Officials continue to assess flood damage
Last Updated: 15:10 September 17, 2013
The total number actually suffering damage is still likely a few days from being tallied.
County, city and rescue officials updated the status of their efforts and ways people could seek assistance at a press briefing Tuesday morning at the Boulder County Sheriff's Office.
Dan Dallas, an incident commander with the RMIMT, said that as municipalities work through rescue efforts and assessing damage in their own communities his agency is working with the Federal Emergency Management Agency in the mountains and foothills and working their way to lower ground.
As of Monday, the RMIMT and FEMA had surveyed hundreds of structures. Of those, Dallas said his teams had tallied 120 homes that have been completely destroyed, along with one destroyed commercial building.
In some cases, officials were surprised by what was left standing, said Tom Miner, an incident support team leader for FEMA. The majority of structures, he said, are OK.
"I think people are going to be surprised at the number of homes in the area versus the number of homes that are gone or destroyed," Miner said.
Still, the number of homes and businesses damaged could reach the hundreds, if not thousands, by the time local and federal agencies pool their counts in urban and rural areas.
Ricardo Zuniga, a FEMA spokesman, said that 6,400 Boulder County individuals had already registered with FEMA for assistance that so far totals $430,000. He said those who have yet to register can do so by calling 800-621-3362, go online to www.disasterassistance.gov, or visit m.fema.gov on their smartphones.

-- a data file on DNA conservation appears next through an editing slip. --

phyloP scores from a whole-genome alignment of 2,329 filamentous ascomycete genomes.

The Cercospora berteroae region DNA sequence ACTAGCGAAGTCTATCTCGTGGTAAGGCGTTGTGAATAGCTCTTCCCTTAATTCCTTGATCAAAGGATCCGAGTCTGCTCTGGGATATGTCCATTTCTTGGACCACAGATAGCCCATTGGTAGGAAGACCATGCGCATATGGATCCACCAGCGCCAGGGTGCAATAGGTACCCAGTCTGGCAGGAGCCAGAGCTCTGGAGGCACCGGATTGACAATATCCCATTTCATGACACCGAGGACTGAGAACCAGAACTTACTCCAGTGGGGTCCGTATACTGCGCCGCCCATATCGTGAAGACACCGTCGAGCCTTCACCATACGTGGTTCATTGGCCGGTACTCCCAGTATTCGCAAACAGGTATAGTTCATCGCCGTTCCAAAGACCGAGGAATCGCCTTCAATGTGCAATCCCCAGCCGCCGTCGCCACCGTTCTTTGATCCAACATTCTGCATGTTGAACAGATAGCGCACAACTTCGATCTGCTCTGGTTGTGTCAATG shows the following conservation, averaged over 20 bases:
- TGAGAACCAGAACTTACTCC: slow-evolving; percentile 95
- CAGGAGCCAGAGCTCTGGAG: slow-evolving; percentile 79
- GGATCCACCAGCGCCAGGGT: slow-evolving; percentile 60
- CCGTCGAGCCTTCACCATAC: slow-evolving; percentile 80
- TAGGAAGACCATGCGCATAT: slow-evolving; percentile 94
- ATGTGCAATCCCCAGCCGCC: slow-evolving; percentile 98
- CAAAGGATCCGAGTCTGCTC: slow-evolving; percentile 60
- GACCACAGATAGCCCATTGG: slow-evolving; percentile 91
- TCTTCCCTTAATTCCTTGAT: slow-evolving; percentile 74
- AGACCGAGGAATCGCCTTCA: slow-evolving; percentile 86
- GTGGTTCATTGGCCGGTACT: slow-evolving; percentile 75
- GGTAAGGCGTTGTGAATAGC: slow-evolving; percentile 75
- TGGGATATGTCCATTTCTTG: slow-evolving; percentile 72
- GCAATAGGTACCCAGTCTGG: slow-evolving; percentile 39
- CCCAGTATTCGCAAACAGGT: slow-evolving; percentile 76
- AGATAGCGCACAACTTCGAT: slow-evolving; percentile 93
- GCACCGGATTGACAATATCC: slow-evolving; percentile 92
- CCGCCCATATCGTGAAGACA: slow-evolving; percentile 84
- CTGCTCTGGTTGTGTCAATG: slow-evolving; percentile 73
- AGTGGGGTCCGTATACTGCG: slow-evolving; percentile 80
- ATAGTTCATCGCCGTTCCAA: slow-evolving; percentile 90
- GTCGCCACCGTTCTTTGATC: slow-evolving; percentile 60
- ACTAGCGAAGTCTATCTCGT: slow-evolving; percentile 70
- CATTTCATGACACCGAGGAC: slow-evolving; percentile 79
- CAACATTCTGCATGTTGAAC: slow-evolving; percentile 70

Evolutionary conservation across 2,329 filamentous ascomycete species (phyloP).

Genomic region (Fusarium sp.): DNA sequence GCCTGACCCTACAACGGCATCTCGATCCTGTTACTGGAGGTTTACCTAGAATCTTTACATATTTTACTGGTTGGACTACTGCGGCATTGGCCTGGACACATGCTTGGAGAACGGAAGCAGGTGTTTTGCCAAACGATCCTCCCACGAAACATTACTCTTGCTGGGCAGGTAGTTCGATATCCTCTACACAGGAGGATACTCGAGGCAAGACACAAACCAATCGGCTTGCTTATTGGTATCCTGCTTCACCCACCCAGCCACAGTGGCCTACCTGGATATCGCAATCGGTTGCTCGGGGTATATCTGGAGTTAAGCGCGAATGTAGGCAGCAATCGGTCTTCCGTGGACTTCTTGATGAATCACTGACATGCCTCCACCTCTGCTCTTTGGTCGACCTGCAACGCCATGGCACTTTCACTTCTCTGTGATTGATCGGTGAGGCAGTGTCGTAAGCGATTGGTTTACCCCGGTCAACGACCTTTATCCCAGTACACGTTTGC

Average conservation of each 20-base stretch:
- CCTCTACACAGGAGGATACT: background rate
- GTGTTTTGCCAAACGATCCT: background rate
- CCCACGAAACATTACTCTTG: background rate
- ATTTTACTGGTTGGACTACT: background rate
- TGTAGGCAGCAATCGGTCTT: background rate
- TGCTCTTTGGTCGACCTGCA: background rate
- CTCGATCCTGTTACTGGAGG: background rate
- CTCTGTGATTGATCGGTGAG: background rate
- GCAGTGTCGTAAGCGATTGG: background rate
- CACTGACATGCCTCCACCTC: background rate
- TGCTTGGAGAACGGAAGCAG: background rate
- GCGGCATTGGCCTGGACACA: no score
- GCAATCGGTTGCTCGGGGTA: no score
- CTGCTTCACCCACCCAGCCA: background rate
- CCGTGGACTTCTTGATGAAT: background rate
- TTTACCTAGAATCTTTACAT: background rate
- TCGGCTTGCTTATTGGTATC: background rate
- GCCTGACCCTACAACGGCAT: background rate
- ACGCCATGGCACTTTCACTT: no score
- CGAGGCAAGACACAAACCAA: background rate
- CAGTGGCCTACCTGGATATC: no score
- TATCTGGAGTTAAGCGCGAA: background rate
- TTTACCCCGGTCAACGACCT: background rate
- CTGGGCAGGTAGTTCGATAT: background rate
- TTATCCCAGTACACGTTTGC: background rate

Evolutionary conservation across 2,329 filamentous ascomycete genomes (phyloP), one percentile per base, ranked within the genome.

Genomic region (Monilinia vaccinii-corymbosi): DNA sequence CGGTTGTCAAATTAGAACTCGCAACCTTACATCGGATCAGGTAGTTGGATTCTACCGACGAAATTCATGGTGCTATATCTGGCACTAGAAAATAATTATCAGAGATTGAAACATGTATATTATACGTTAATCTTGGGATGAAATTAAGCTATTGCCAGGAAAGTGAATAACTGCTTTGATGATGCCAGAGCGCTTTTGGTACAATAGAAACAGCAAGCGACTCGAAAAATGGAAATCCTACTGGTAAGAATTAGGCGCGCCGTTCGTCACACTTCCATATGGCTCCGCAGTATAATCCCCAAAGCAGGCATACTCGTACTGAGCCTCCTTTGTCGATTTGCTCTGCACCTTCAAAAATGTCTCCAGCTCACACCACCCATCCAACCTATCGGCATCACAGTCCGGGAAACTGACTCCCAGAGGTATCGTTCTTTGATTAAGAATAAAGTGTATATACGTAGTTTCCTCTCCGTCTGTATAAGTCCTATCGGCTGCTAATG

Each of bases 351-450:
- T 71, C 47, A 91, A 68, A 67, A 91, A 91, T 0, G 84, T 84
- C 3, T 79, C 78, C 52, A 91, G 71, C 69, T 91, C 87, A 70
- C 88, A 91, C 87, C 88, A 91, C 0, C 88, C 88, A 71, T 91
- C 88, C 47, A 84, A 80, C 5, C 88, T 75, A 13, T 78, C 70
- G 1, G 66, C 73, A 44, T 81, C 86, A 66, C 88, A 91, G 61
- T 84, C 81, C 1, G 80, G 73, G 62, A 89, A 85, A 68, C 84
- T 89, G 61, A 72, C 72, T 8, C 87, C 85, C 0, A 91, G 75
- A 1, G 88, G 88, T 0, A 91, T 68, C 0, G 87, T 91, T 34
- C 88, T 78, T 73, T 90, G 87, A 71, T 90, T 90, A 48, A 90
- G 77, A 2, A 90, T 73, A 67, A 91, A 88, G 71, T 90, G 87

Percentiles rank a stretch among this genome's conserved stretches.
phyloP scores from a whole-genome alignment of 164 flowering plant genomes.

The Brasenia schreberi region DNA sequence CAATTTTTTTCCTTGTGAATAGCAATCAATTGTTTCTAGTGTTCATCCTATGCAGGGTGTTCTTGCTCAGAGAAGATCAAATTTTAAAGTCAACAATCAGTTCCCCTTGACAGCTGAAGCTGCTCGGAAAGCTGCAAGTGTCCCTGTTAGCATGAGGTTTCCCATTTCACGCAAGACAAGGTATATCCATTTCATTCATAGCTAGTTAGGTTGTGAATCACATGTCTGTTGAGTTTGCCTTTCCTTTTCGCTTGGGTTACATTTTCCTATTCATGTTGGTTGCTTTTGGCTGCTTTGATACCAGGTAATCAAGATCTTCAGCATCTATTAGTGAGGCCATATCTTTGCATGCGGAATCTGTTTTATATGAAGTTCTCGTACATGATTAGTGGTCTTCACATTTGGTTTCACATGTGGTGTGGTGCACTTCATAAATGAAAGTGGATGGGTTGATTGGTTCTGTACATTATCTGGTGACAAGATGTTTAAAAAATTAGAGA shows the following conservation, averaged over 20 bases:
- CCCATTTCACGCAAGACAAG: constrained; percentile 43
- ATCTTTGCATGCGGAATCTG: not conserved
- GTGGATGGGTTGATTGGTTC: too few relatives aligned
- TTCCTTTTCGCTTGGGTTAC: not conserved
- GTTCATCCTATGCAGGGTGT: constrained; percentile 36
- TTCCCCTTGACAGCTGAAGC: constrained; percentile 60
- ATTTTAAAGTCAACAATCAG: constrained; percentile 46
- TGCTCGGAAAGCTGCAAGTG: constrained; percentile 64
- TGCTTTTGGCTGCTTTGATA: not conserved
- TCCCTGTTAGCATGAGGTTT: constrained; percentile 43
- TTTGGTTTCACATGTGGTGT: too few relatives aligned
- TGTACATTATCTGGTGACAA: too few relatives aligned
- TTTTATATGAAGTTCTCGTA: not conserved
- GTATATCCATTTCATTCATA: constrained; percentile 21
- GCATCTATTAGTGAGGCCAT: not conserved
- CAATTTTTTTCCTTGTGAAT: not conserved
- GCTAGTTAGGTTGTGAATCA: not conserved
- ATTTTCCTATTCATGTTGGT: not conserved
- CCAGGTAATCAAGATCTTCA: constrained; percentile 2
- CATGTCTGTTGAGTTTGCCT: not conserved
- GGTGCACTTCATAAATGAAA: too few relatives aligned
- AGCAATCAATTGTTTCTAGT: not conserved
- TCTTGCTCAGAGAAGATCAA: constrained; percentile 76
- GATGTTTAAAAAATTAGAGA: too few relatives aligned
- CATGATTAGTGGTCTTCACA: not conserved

Zuniga said registering doesn't guarantee funding, but that not registering does guarantee individuals will not receive assistance. Businesses are not eligible for FEMA assistance, but said that individuals and businesses alike could be eligible for low-interest loans for repairs from the Small Business Administration.
Commander Heidi Prentup with the Boulder County Sheriff's Office said that on Monday 215 people were airlifted out of flood-stricken areas. There have been three confirmed fatalities in Boulder County, and 183 people remained unaccounted for as of Monday.
Ryan Huff, a University of Colorado police department spokesman, said that 80 buildings on campus had suffered flood damage. Most of it, however, was minor, he said. And no labs or instructional facilities had been damaged. The Coors Events Center has been set up as an evacuation center. The webpage www.colorado.edu/2013flood has been set up to provide resources for students affected by the flood.
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